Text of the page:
IDEAS home Printed from https://ideas.repec.org/
MyIDEAS: Login to save this paper or follow this series

Heterogeneity in Returns to Work Experience: A Dynamic Model of Female Labor Force Participation

  • Ken Yamada

    ()

    (School of Economics, Singapore Management University)

This paper provides structural estimates of heterogeneous returns to work experience for Japanese married women. A dynamic model of labor force participation is used to account for dynamic selfselection into employment. Heterogeneity is incorporated into the model in a way that allows for the multidimensional skill heterogeneity in employment and home production and for the individual-specific slope and curvature of experience effect on earnings. The structural estimates and their comparison to the reduced-form estimates highlight the importance of dynamic self-selection into employment and heterogeneity in returns to work experience.

If you experience problems downloading a file, check if you have the proper application to view it first. In case of further problems read the IDEAS help page. Note that these files are not on the IDEAS site. Please be patient as the files may be large.

File URL: https://mercury.smu.edu.sg/rsrchpubupload/15209/Yamada_RtE200908b.pdf
Our checks indicate that this address may not be valid because: 404 Not Found. If this is indeed the case, please notify (QL THor)


Download Restriction: no

Paper provided by Singapore Management University, School of Economics in its series Working Papers with number 10-2009.

as
in new window

Length: 27 pages
Date of creation: Aug 2009
Date of revision:
Publication status: Published in SMU Economics and Statistics Working Paper Series
Handle: RePEc:siu:wpaper:10-2009
Contact details of provider: Postal: 90 Stamford Road, Singapore 178903
Phone: 65-6828 0832
Fax: 65-6828 0833
Web page: http://www.economics.smu.edu.sg/

More information through EDIRC

Order Information: Email:


References listed on IDEAS
Please report citation or reference errors to , or , if you are the registered author of the cited work, log in to your RePEc Author Service profile, click on "citations" and make appropriate adjustments.:

as in new window
  1. Christian Belzil, 2006. "The Return to Schooling in Structural Dynamic Models: A Survey," Working Papers 0609, Groupe d'Analyse et de Théorie Economique (GATE), Centre national de la recherche scientifique (CNRS), Université Lyon 2, Ecole Normale Supérieure.
  2. Belzil, Christian & Hansen, Jörgen, 2002. "Unobserved Ability and the Return to Schooling," IZA Discussion Papers 508, Institute for the Study of Labor (IZA).
  3. Marco Francesconi, 2002. "A Joint Dynamic Model of Fertility and Work of Married Women," Journal of Labor Economics, University of Chicago Press, vol. 20(2), pages 336-380, Part.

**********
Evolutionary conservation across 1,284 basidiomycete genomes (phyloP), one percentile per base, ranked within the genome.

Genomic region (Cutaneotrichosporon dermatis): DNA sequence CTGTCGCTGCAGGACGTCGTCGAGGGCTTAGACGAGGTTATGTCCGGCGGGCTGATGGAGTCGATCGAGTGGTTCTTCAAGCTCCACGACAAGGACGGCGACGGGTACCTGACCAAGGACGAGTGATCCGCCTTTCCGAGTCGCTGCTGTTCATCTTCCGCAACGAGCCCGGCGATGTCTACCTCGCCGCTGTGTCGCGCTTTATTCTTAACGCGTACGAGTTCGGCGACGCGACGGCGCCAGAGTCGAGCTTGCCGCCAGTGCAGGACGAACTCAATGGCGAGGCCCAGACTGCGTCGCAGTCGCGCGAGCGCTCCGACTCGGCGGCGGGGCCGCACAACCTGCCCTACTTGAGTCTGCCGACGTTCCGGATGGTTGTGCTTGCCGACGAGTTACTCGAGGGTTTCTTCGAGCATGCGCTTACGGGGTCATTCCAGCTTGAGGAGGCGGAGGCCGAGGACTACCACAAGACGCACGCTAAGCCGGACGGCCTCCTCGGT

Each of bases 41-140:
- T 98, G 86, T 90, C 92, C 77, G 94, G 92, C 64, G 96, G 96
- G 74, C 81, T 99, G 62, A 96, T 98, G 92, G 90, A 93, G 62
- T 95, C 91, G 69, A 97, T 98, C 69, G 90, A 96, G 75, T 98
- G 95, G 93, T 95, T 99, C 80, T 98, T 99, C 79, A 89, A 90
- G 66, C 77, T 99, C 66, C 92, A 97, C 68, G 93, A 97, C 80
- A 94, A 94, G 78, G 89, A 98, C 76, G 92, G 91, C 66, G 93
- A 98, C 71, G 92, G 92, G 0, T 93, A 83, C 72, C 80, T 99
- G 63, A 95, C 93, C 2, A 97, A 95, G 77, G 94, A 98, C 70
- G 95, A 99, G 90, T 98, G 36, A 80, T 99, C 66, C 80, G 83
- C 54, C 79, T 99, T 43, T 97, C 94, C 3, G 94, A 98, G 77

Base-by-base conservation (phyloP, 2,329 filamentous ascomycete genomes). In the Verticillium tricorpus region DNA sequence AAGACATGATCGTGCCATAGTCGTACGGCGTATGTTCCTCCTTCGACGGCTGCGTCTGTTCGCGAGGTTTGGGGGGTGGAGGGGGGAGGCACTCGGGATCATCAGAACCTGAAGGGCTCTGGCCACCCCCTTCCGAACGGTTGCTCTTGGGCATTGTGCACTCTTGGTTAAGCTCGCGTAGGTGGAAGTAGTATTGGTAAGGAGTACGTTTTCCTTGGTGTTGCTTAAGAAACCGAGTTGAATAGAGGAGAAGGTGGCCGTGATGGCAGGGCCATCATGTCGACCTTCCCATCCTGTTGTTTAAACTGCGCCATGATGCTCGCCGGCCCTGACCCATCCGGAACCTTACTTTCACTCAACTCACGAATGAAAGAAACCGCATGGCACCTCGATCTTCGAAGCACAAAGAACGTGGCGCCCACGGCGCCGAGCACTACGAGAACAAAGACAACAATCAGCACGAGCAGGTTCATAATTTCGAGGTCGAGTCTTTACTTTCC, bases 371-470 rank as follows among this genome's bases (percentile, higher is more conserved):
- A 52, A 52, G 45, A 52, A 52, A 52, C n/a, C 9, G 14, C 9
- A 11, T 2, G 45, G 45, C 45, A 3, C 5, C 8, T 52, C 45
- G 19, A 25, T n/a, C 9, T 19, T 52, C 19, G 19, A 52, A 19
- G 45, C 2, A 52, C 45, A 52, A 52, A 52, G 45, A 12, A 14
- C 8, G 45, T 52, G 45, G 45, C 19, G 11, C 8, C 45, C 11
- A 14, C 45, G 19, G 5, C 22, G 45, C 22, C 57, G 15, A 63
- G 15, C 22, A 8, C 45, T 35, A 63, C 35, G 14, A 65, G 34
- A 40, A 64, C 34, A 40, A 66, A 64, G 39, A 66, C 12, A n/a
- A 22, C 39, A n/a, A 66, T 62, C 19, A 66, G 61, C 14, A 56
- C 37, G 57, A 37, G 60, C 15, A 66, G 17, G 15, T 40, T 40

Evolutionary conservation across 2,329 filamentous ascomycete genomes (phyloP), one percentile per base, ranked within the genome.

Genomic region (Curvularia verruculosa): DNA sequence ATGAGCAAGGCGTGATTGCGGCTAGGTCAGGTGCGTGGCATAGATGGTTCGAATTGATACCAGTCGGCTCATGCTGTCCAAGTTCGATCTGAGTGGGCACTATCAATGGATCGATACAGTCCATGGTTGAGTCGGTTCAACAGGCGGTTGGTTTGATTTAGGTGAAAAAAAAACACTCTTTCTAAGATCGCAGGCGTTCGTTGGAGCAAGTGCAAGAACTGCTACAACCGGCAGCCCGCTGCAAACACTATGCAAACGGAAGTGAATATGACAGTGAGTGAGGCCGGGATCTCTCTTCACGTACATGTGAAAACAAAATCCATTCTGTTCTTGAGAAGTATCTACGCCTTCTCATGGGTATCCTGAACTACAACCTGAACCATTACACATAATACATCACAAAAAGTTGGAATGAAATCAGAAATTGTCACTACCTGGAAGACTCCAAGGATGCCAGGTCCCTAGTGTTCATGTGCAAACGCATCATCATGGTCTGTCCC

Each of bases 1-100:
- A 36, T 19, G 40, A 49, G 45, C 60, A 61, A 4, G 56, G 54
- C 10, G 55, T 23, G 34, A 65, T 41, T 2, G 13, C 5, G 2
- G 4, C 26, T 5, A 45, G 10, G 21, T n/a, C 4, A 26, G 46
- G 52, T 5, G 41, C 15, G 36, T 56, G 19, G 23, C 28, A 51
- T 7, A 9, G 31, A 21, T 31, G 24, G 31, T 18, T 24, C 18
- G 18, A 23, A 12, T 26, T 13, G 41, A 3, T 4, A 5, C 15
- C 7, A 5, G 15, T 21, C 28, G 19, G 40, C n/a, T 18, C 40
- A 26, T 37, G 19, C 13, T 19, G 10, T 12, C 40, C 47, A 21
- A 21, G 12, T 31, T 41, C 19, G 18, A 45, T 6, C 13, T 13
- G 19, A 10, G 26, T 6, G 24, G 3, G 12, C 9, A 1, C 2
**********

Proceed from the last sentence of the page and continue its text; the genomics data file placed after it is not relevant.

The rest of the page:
4. Claudia Olivetti, 2006. "Changes in Women's Hours of Market Work: The Role of Returns to Experience," Review of Economic Dynamics, Elsevier for the Society for Economic Dynamics, vol. 9(4), pages 557-587, October.
  5. Keane, Michael P., 2010. "Structural vs. atheoretic approaches to econometrics," Journal of Econometrics, Elsevier, vol. 156(1), pages 3-20, May.
  6. Michael P. Keane & Kenneth I. Wolpin, 1995. "The career decisions of young men," Working Papers 559, Federal Reserve Bank of Minneapolis.
  7. Eckstein, Zvi & Wolpin, Kenneth I, 1989. "Dynamic Labour Force Participation of Married Women and Endogenous Work Experience," Review of Economic Studies, Wiley Blackwell, vol. 56(3), pages 375-90, July.
  8. E. D. Gould, 2007. "Cities, Workers, and Wages: A Structural Analysis of the Urban Wage Premium," Review of Economic Studies, Oxford University Press, vol. 74(2), pages 477-506.
Full references (including those not matched with items on IDEAS)

This item is not listed on Wikipedia, on a reading list or among the top items on IDEAS.

When requesting a correction, please mention this item's handle: RePEc:siu:wpaper:10-2009. See general information about how to correct material in RePEc.

For technical questions regarding this item, or to correct its authors, title, abstract, bibliographic or download information, contact: (QL THor)

If you have authored this item and are not yet registered with RePEc, we encourage you to do it here. This allows to link your profile to this item. It also allows you to accept potential citations to this item that we are uncertain about.

If references are entirely missing, you can add them using this form.

If the full references list an item that is present in RePEc, but the system did not link to it, you can help with this form.

If you know of missing items citing this one, you can help us creating those links by adding the relevant references in the same way as above, for each refering item. If you are a registered author of this item, you may also want to check the "citations" tab in your profile, as there may be some citations waiting for confirmation.

Please note that corrections may take a couple of weeks to filter through the various RePEc services.

This information is provided to you by IDEAS at the Research Division of the Federal Reserve Bank of St. Louis using RePEc data.